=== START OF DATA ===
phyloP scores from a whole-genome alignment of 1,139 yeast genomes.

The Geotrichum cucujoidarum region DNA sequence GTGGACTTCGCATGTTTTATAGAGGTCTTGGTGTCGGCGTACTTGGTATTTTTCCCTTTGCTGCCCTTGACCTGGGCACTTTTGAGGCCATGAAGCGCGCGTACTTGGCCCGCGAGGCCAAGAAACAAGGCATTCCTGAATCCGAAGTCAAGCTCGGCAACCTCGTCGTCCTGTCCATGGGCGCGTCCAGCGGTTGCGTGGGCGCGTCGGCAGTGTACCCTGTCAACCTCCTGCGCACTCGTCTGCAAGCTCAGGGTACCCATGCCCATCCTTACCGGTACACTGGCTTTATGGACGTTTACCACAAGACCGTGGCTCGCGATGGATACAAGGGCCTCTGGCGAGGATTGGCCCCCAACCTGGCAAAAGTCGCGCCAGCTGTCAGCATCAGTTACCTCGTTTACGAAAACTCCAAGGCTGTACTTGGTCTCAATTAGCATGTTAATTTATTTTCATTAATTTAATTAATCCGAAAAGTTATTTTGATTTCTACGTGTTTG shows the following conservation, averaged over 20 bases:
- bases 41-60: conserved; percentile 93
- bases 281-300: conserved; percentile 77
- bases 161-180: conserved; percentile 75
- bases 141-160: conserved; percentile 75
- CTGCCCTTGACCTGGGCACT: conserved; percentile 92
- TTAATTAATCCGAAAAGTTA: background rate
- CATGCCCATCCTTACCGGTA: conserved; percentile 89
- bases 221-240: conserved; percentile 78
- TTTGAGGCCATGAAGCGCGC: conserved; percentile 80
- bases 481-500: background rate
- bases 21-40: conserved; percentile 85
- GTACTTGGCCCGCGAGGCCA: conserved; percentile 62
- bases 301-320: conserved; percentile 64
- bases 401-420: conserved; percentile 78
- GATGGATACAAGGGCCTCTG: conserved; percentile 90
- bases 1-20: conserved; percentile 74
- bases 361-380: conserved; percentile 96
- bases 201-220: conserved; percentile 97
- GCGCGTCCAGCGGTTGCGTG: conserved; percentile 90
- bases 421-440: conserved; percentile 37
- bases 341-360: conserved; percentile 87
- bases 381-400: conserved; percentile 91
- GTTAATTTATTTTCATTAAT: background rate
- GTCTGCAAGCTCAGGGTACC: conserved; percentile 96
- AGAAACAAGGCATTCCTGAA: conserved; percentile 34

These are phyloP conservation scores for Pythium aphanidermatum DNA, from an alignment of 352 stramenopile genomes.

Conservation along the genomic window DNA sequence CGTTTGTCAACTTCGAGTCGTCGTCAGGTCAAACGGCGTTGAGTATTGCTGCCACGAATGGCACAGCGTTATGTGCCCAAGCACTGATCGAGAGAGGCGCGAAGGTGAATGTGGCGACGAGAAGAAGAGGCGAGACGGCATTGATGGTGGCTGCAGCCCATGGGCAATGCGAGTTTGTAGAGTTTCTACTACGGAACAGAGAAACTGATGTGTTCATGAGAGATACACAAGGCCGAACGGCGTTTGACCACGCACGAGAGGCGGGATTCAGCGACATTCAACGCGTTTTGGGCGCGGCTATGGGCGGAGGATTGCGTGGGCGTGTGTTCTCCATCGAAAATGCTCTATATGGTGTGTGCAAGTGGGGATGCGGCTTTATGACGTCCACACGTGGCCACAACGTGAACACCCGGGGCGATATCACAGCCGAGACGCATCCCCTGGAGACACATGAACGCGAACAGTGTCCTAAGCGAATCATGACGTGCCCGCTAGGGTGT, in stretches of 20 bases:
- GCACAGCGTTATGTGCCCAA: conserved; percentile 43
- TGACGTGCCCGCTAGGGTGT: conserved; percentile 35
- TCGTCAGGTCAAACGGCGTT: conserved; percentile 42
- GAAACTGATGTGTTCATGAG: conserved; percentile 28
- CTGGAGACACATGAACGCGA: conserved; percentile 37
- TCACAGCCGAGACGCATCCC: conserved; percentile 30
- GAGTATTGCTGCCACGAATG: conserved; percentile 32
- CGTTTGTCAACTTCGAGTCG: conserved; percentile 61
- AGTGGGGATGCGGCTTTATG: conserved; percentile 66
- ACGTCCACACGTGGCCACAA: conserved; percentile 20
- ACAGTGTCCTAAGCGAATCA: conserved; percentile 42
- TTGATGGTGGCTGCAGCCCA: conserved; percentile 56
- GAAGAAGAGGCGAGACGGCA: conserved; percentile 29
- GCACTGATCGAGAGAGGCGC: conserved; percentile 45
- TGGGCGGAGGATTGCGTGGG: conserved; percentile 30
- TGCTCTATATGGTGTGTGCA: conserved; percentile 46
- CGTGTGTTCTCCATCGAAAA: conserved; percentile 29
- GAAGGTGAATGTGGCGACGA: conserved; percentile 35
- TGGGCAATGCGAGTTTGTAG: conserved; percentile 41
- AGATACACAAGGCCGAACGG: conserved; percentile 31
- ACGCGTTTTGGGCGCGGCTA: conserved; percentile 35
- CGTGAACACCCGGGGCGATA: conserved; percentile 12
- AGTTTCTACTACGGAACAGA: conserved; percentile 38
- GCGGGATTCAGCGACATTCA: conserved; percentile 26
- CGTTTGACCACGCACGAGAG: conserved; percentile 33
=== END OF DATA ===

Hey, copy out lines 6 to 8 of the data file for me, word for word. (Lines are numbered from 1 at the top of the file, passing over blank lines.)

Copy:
- bases 141-160: conserved; percentile 75
- CTGCCCTTGACCTGGGCACT: conserved; percentile 92
- TTAATTAATCCGAAAAGTTA: background rate